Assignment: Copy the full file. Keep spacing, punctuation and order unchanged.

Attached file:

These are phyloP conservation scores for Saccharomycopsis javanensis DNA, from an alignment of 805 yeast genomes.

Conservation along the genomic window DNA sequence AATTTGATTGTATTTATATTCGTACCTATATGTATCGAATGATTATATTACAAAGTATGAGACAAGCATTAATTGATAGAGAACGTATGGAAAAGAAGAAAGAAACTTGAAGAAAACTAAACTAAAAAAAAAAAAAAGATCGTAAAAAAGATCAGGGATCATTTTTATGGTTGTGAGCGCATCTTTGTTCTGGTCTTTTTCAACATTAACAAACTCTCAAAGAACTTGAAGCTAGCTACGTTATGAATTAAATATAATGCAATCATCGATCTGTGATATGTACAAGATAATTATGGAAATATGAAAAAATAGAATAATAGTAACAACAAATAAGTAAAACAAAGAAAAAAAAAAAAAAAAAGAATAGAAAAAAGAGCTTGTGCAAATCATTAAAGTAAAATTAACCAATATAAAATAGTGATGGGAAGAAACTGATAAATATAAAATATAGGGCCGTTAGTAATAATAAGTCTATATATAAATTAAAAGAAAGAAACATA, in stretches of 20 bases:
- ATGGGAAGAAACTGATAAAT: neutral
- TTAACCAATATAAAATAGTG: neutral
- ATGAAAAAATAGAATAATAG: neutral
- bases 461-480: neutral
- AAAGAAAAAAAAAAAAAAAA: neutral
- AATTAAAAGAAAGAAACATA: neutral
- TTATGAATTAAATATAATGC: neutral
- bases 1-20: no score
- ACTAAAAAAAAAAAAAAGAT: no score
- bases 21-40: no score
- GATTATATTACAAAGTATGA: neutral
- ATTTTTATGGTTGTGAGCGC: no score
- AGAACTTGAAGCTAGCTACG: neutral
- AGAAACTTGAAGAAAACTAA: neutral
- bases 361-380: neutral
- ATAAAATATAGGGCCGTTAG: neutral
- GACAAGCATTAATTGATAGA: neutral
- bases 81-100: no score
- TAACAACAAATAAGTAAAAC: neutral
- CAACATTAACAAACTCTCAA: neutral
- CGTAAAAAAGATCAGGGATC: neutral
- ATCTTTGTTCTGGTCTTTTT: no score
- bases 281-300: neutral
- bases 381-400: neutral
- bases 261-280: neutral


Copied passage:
These are phyloP conservation scores for Saccharomycopsis javanensis DNA, from an alignment of 805 yeast genomes.

Conservation along the genomic window DNA sequence AATTTGATTGTATTTATATTCGTACCTATATGTATCGAATGATTATATTACAAAGTATGAGACAAGCATTAATTGATAGAGAACGTATGGAAAAGAAGAAAGAAACTTGAAGAAAACTAAACTAAAAAAAAAAAAAAGATCGTAAAAAAGATCAGGGATCATTTTTATGGTTGTGAGCGCATCTTTGTTCTGGTCTTTTTCAACATTAACAAACTCTCAAAGAACTTGAAGCTAGCTACGTTATGAATTAAATATAATGCAATCATCGATCTGTGATATGTACAAGATAATTATGGAAATATGAAAAAATAGAATAATAGTAACAACAAATAAGTAAAACAAAGAAAAAAAAAAAAAAAAAGAATAGAAAAAAGAGCTTGTGCAAATCATTAAAGTAAAATTAACCAATATAAAATAGTGATGGGAAGAAACTGATAAATATAAAATATAGGGCCGTTAGTAATAATAAGTCTATATATAAATTAAAAGAAAGAAACATA, in stretches of 20 bases:
- ATGGGAAGAAACTGATAAAT: neutral
- TTAACCAATATAAAATAGTG: neutral
- ATGAAAAAATAGAATAATAG: neutral
- bases 461-480: neutral
- AAAGAAAAAAAAAAAAAAAA: neutral
- AATTAAAAGAAAGAAACATA: neutral
- TTATGAATTAAATATAATGC: neutral
- bases 1-20: no score
- ACTAAAAAAAAAAAAAAGAT: no score
- bases 21-40: no score
- GATTATATTACAAAGTATGA: neutral
- ATTTTTATGGTTGTGAGCGC: no score
- AGAACTTGAAGCTAGCTACG: neutral
- AGAAACTTGAAGAAAACTAA: neutral
- bases 361-380: neutral
- ATAAAATATAGGGCCGTTAG: neutral
- GACAAGCATTAATTGATAGA: neutral
- bases 81-100: no score
- TAACAACAAATAAGTAAAAC: neutral
- CAACATTAACAAACTCTCAA: neutral
- CGTAAAAAAGATCAGGGATC: neutral
- ATCTTTGTTCTGGTCTTTTT: no score
- bases 281-300: neutral
- bases 381-400: neutral
- bases 261-280: neutral